Citation: Researcher sees potential in generating energy from vibrations (2019, March 8) retrieved 17 July 2019 from https://phys.org/news/2019-03-potential-energy-vibrations.html As an aerospace engineer who specializes in designing structures to avoid destructive vibrations, it was only natural for Levin to approach the quest for sustainable energy by applying what he knows about flutter and limit cycle oscillations, or LCO. Because of its potential to cause structural failure, flutter is nearly always engineered out of structures. “Usually flutter is not desirable,” said Levin. “But sometimes violent flutter can turn into moderate LCO, which will cause no failure, and this can be useful.” Levin wanted to explore the potential of harnessing the energy generated by flutter, and he took a six-month detour from his dissertation work, with the support of his advisor.Levin set up an experiment in the aeroelasticity lab’s wind tunnel, using a thin aluminum plate and piezoelectric elements, which generate voltage in response to mechanical stressors like flutter. He found that by increasing the vibrations’ frequency and amplitude, creating more curvature in the vibrational motion, using efficient piezoelectric elements and reducing air speed, he could squeeze the most power from the motion of the plate—sometimes increasing efficiency by more than 200 percent. Are large-scale flutter farms in our future? Probably not, said Levin. “My vision for this is, maybe you go on a long hike, on a cloudy day. You don’t have any solar power to charge your phone. But you do have a folded generator in your bag that you can take out, let it catch the breeze as you hike, and it can charge your phone. You can go even further and combine solar and wind. It’s scalable and useful. And,” he added jokingly, “it doesn’t involve scary mathematics. We’re using something that is so simple and so basic—at least for an aerospace engineer.”Levin will present his project, titled “Improving Piezoelectric Energy Harvesting from an Aeroelastic System,” at the International Forum on Aeroelasticity and Structural Dynamics in Savannah, Georgia in June of 2019. Provided by Duke University This document is subject to copyright. Apart from any fair dealing for the purpose of private study or research, no part may be reproduced without the written permission. The content is provided for information purposes only. Credit: Duke University “Everyone is trying to get free energy—from the wind, from the waves, from the sun,” said Dani Levin, a Duke MEMS Ph.D. student in the lab of Professor Earl Dowell. Scientists harvest energy from beam’s self-induced, self-sustaining vibrations in airflow Explore further
Analysis of the flight recorders of the crashed Ethiopian Airlines plane has begun, the airline said Friday, and The New York Times reported that the pilot requested permission “in a panicky voice” to return to the airport shortly after takeoff as the plane dipped up and down sharply and appeared to gain startling speed. © 2019 The Associated Press. All rights reserved. Investigators looking into the Indonesian crash are examining whether the software automatically pushed the plane’s nose down repeatedly, and whether the Lion Air pilots knew how to solve that problem. Ethiopian Airlines says its pilots received special training on the software.At the crash site in Hejere, about 50 kilometers (31 miles) from Addis Ababa, searchers continued to pick through the debris. Blue plastic sheeting covered the wreckage of the plane. Students from an elementary school walked an hour and a half to the site to pay respects.Anxious family members began giving DNA samples and waited for news on the identification of remains. Members of Israel’s ZAKA emergency response team were granted access to the site for forensic work.Canada’s ambassador to Ethiopia, Antione Chevrier, told The Associated Press that discussions on repatriating remains would begin once the identification process begins to yield results. “The next steps will take some time,” he said. Canada lost 18 people.”We are not told what they have found so far,” Ethiopian citizen Faysal Hussein, whose cousin was killed, told the AP. “We are sitting here like forever. We were taken to the crash site on Wednesday but not allowed to get a closer look.”One relative collected soil in a plastic bag, perhaps for lack of anything else .A Kenyan citizen, Pauline Gathu, lost a brother. Thirty-two Kenyans were killed.”We were expecting that we will have our body well-kept but we are amazed to hear that there is nothing, totally nothing,” she said. “And people are waiting for us to give them reports of what we have found but we don’t have words, we don’t know what to do.” Ethiopian relatives of crash victims mourn and grieve at the scene where the Ethiopian Airlines Boeing 737 Max 8 crashed shortly after takeoff on Sunday killing all 157 on board, near Bishoftu, south-east of Addis Ababa, in Ethiopia Thursday, March 14, 2019. About 200 family members of people who died on the crashed jet stormed out of a briefing with Ethiopian Airlines officials in Addis Ababa on Thursday, complaining that the airline has not given them adequate information. (AP Photo/Mulugeta Ayene) Ethiopian Airlines crash: What is the MCAS system on the Boeing 737 Max 8? Citation: Ethiopian Airlines says analysis of flight recorders begins (2019, March 15) retrieved 17 July 2019 from https://phys.org/news/2019-03-ethiopian-airlines-analysis-flight.html The Max is the latest upgrade to the Boeing 737s. Because its engines are larger and heavier, they are placed higher and farther forward on the wings. That created concern that the plane might be slightly more prone to an aerodynamic stall if not flown properly, so Boeing developed software to prevent that. The report cited “a person who reviewed air traffic communications” from Sunday’s flight saying controllers noticed the plane was moving up and down by hundreds of feet.An airline spokesman has said the pilot was given permission to return. But the plane crashed minutes later outside Addis Ababa, killing all 157 on board.French authorities now have the plane’s flight data and voice recorders for analysis. They have said it was unclear whether data could be retrieved. The data recorder appeared to show damage. Ethiopian Airlines said an Ethiopian delegation led by its chief accident investigator had arrived in Paris.In Ethiopia, officials started taking DNA samples from victims’ family members to assist in identifying remains. The dead came from 35 countries.Countries including the United States have grounded the Boeing 737 Max 8 as the U.S.-based company faces the challenge of proving the jets are safe to fly amid suspicions that faulty software might have contributed to two crashes that killed 346 people in less than six months.The decision to send the flight recorders to France was seen as a rebuke to the United States, which held out longer than most other countries in grounding the jets. The U.S. National Transportation Safety Board sent three investigators to help French authorities.The U.S. Federal Aviation Administration said regulators had new data from the satellite-based tracking that showed the movements of Ethiopian Airlines Flight 302 were similar to those of Lion Air Flight 610. That flight crashed into the Java Sea off Indonesia in October, killing 189 people.The data show both planes flew with erratic altitude changes that could indicate the pilots struggled to control the aircraft. Both crews tried to return to the airport.Boeing said it supports the grounding of its planes as a precautionary step, while reiterating its “full confidence” in the safety of the 737 Max. Engineers are making changes to the system designed to prevent an aerodynamic stall if sensors detect that the jet’s nose is pointed too high and its speed is too slow.Boeing also announced it had paused delivery of the Max, although the company planned to continue building the jets. This photo provided by by the French air accident investigation authority BEA on Thursday, March 14, 2019, shows one of the black box flight recorder from the crashed Ethiopian Airlines jet, in le Bourget, north of Paris. The French air accident investigation agency has released a photo of the data recorder from the crashed Ethiopian Airlines jet. The agency, known by its French acronym BEA, received the flight’s data recorder and voice recorder Thursday. (BEA via AP) Explore further This document is subject to copyright. Apart from any fair dealing for the purpose of private study or research, no part may be reproduced without the written permission. The content is provided for information purposes only.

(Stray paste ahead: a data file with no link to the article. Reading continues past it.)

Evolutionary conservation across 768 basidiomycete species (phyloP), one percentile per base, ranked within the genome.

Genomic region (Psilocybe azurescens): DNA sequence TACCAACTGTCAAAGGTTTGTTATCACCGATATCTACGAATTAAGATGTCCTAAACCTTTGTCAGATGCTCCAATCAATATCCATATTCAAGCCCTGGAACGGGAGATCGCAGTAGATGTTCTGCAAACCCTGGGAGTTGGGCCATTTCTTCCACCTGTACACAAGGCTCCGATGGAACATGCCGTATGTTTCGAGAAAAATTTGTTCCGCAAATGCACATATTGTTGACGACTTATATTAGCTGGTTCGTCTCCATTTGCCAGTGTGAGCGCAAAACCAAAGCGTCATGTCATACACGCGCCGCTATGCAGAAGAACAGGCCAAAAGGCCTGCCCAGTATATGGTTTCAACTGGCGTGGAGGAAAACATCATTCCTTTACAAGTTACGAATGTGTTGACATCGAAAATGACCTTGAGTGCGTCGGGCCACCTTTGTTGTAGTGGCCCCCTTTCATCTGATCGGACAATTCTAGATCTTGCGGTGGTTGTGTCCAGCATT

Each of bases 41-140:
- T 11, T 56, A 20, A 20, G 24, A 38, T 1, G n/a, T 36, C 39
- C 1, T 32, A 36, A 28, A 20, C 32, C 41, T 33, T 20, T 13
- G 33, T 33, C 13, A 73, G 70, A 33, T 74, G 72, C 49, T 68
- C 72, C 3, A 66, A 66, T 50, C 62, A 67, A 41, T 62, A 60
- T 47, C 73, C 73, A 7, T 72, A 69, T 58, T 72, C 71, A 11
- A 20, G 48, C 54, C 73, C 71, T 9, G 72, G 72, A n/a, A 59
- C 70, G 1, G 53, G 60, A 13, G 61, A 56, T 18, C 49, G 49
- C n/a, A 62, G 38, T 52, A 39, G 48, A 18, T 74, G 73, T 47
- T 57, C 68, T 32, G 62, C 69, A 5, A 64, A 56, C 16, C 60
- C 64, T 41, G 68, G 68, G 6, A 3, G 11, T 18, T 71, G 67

Originally published on Live Science.by Taboolaby TaboolaSponsored LinksSponsored LinksPromoted LinksPromoted LinksYou May LikeKelley Blue Book2019 Lexus Vehicles Worth Buying for Their Resale ValueKelley Blue BookUndoVikings: Free Online GamePlay this for 1 minute and see why everyone is addictedVikings: Free Online GameUndoAncestryThe Story Behind Your Last Name Will Surprise YouAncestryUndoTruthFinder People Search SubscriptionOne Thing All Liars Have in Common, Brace YourselfTruthFinder People Search SubscriptionUndoClassmatesSearch For Any High School Yearbook, It’s Free.ClassmatesUndoGundry MD SupplementsTop Cardiologist: This One Thing Will Properly Flush Out Your BowelsGundry MD SupplementsUndo 13 Ways to Hunt Intelligent Aliens If we discover a signal from extraterrestrial intelligence, would you: — Not care much about it? — Just follow the news, comment? — Interact on social media about this topic? And this one: Some people think we should send messages into space even if we don’t receive a message first. What is your opinion? — This is a bad idea. We should ban people from sending messages. — There should be rules or laws about who can send messages and what they can say. — Anybody who wants to send a message into space should be allowed to do so. So, what are the odds we’d really need answers to these questions? To date, a lot of effort and money have gone into listening for alien signals. For instance, Breakthrough Listen’s team at the University of California, Berkeley’s SETI Research Center released 1 million gigabytes of data related to such a quest. The scientists had looked for anomalous pings in both radio and optical wavelengths emitted by 1,327 star systems. The result? None of those signals could be traced to anything other than human sources. Just this month, the Mutual UFO Network (MUFON) celebrated 50 years of looking for and studying UFO phenomenon. The nonprofit relies on volunteers to help find and identify these objects. Though the members insist that “we are not alone,” they have yet to spot conclusive evidence to support that claim. Even the U.S. government has suggested it’s serious about investigating bizarre craft of unknown origin. In 2017, the Pentagon confirmed that a secret “UFO” office — called the Advanced Aerospace Threat Identification Program — had spent $22 million over five years to study such baffling aeronautical reports. And even though funding ended in 2012, the program apparently remained alive. More recently, declassified videos have shown U.S. Navy pilots talking about seeing UFOs that demonstrated unexplainable properties. “Despite the fact that we [have] never detected a signal from extraterrestrial intelligence, this does not mean that it is never going to happen. What if it does?” Martin Dominik, an astrophysicist at the University of St. Andrews in the United Kingdom, told Live Science in an email. “The SETI community are currently rethinking this issue in the wake of the spread of social media and fake news. If there are consequences for the wider public, the decision about where to go becomes a political one rather than a scientific one,” said Dominik, who is also a UKSRN member. What have researchers learned so far from the survey responses? “I do not want to release any data at this moment, because it would bias the views of those who are still to respond,” Dominik said. Check out the survey and let the SETI group know what you’d do upon contact with extraterrestrial intelligence. 80 Years Ago, ‘News’ of an Alien Invasion Terrified Radio AudiencesEighty years ago today (Oct. 30), radio audiences were stunned by a purported news broadcast describing an “alien invasion” in New Jersey.Volume 0%Press shift question mark to access a list of keyboard shortcutsKeyboard Shortcutsplay/pauseincrease volumedecrease volumeseek forwardsseek backwardstoggle captionstoggle fullscreenmute/unmuteseek to %SPACE↑↓→←cfm0-9接下来播放Better Bug Sprays?01:33关闭选项Automated Captions – en-US facebook twitter 发邮件 reddit 链接https://www.livescience.com/65848-alien-contact-seti-survey.html?jwsource=cl已复制直播00:0002:1202:12Your Recommended Playlist01:33Better Bug Sprays?01:08Why Do French Fries Taste So Bad When They’re Cold?04:24Sperm Whale Befriends Underwater Robot00:29Robot Jumps Like a Grasshopper, Rolls Like a Ball00:29Video – Giggly Robot02:31Surgical Robotics关闭 UFO Watch: 8 Times the Government Looked for Flying Saucers 9 Strange, Scientific Excuses for Why Humans Haven’t Found Aliens Yet The quest to identify UFOs and even find intelligent life on other worlds has been heating up for decades … to no avail. But there are still plenty of spots and wavelengths where aliens could be hiding. So, what would humans do if we found concrete evidence that we are not alone in the universe? Turns out, there’s no real plan for how humanity would respond, let alone how we would deal with such a monumental discovery. The U.K. SETI Research Network (UKSRN) wants to change that by asking Earthlings their views on the search for aliens and how they’d react to a discovery. The network announced the survey, which it said is the largest such survey to date, yesterday (July 1) during the Royal Society’s Summer Science Exhibition, according to The Guardian. [Greetings, Earthlings! 8 Ways Aliens Could Contact Us] The online survey includes questions such as: AdvertisementFamous People Who Believe in AliensFrom pop stars to Hollywood actors to politicians, here are 13 famous people who believe in aliens.Volume 0%Press shift question mark to access a list of keyboard shortcutsKeyboard Shortcutsplay/pauseincrease volumedecrease volumeseek forwardsseek backwardstoggle captionstoggle fullscreenmute/unmuteseek to %SPACE↑↓→←cfm0-9接下来播放Better Bug Sprays?01:33 facebook twitter 发邮件 reddit 链接https://www.livescience.com/65848-alien-contact-seti-survey.html?jwsource=cl已复制直播00:0001:2601:26Your Recommended Playlist01:33Better Bug Sprays?01:08Why Do French Fries Taste So Bad When They’re Cold?04:24Sperm Whale Befriends Underwater Robot00:29Robot Jumps Like a Grasshopper, Rolls Like a Ball00:29Video – Giggly Robot02:31Surgical Robotics关闭